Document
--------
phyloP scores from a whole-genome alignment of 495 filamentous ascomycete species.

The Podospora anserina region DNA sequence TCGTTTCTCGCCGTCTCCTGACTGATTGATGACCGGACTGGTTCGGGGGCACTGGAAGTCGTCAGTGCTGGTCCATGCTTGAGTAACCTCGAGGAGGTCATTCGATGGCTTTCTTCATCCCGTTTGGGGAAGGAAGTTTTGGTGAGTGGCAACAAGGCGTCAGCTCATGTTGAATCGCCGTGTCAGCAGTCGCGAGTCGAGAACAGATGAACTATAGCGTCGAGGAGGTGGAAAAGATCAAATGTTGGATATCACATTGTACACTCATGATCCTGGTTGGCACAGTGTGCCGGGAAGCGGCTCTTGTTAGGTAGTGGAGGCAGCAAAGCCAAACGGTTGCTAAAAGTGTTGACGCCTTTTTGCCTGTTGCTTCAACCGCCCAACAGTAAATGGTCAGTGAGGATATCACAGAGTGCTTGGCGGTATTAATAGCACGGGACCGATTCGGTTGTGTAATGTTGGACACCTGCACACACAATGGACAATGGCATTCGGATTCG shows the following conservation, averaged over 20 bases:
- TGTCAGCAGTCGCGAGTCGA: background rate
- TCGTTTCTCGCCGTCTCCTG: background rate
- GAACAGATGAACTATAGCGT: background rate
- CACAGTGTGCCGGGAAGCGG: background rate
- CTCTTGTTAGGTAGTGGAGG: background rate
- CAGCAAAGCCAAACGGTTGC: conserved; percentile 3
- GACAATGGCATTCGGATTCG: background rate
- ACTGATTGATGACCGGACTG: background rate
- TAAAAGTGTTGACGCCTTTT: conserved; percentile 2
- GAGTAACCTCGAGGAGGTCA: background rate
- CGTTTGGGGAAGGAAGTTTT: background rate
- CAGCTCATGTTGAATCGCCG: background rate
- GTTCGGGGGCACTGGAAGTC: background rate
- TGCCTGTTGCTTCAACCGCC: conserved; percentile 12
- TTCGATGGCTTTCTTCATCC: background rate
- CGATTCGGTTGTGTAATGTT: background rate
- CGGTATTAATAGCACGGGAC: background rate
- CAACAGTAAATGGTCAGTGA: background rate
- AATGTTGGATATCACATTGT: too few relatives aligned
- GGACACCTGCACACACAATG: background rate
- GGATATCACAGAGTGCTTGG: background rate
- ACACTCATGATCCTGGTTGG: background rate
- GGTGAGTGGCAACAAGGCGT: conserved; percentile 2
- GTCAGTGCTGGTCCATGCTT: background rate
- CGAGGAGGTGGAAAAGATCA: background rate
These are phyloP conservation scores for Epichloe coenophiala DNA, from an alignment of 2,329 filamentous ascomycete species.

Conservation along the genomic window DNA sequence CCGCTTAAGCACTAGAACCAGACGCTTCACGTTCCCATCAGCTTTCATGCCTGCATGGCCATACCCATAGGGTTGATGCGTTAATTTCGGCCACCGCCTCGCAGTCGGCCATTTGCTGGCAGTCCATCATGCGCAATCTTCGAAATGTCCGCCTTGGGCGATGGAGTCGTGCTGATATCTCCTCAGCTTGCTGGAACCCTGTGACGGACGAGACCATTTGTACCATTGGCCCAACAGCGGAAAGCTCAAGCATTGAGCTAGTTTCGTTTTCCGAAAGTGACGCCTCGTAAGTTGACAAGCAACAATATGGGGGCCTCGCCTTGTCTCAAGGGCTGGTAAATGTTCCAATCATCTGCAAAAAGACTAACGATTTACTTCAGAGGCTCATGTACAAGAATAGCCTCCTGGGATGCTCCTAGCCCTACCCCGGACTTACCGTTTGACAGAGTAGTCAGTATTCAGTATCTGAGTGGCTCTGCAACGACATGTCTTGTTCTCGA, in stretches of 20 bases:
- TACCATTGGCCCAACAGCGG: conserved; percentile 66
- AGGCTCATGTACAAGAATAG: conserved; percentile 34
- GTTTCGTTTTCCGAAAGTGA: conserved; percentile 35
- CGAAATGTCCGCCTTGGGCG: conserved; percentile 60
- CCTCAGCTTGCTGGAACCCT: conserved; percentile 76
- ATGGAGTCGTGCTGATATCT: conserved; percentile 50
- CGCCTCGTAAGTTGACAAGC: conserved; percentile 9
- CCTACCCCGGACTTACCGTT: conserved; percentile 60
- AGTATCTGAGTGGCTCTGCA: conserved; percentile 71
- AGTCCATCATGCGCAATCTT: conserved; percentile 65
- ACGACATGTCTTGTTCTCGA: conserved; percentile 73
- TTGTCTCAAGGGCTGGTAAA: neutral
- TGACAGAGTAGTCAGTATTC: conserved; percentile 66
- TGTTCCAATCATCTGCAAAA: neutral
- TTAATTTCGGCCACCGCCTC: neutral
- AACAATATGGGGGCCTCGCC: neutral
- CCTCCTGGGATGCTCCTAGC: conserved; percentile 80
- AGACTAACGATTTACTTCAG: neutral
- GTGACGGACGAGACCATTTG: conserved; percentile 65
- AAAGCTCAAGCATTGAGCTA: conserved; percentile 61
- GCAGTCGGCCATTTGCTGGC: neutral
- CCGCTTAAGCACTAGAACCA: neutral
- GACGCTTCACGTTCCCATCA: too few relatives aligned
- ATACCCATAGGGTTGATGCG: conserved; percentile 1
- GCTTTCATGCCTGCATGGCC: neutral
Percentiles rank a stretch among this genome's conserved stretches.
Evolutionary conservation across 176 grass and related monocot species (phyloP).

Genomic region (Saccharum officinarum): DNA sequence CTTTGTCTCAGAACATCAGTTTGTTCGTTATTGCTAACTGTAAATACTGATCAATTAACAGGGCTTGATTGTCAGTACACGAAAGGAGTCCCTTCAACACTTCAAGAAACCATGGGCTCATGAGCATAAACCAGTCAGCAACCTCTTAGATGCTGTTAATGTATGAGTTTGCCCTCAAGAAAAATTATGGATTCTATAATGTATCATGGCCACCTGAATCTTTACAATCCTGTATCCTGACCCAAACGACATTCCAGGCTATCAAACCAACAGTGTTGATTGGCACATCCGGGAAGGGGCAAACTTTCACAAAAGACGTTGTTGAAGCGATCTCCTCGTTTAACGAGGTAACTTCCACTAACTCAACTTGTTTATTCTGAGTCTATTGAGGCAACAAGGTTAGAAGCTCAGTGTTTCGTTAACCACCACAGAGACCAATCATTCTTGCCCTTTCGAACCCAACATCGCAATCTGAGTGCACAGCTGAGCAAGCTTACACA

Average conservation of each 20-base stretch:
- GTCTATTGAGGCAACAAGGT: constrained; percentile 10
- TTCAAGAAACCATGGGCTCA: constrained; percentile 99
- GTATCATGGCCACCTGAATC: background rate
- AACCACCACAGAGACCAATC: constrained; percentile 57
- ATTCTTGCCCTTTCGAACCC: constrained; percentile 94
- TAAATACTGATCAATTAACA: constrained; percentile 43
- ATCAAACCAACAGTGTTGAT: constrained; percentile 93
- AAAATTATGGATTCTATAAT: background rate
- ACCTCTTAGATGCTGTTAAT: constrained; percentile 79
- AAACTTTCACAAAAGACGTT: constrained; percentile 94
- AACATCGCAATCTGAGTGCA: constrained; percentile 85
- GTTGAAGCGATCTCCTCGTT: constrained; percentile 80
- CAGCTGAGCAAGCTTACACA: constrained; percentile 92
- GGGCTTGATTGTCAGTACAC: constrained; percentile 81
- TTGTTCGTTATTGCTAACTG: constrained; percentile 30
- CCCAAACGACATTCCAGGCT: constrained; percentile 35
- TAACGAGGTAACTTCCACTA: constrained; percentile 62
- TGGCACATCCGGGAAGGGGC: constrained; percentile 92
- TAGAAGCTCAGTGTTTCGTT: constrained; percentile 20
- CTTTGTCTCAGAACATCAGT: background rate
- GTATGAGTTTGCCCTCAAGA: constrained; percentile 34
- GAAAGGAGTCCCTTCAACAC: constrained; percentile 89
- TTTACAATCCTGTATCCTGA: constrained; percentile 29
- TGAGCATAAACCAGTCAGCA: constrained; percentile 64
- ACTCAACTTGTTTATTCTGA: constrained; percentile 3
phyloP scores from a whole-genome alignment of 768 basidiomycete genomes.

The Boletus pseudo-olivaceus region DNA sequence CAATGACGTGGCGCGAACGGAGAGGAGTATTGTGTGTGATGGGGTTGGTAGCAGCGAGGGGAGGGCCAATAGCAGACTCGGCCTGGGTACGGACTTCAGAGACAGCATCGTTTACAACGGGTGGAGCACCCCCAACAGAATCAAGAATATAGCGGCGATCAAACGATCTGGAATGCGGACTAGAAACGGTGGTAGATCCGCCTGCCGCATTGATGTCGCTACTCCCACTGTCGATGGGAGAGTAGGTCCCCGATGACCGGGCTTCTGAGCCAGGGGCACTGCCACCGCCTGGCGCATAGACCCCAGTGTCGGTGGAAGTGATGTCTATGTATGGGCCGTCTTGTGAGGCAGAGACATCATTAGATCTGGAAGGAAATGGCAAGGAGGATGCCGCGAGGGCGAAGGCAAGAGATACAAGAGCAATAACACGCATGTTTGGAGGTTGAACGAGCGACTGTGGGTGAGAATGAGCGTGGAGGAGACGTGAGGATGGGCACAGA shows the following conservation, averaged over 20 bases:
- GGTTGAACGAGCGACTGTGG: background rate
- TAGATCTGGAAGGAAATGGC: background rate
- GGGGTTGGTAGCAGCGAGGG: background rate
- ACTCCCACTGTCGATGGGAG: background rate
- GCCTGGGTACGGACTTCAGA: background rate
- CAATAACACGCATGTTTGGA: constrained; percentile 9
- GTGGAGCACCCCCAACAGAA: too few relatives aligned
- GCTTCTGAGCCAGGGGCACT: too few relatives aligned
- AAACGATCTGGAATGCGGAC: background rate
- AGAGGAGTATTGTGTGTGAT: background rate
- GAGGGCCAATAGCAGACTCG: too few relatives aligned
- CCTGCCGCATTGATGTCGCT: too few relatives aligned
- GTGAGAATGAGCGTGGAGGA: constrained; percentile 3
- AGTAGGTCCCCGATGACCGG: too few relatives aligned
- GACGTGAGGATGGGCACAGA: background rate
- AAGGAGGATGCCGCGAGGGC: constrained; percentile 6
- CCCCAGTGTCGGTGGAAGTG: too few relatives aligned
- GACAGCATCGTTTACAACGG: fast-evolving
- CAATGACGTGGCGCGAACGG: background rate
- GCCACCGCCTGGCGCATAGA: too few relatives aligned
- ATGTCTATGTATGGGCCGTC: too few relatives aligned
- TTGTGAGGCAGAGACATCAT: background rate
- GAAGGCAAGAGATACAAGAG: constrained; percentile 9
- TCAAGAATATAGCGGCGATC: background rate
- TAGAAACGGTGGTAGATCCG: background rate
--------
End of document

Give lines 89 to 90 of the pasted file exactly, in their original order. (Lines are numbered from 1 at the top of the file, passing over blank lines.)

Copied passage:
- ACTCCCACTGTCGATGGGAG: background rate
- GCCTGGGTACGGACTTCAGA: background rate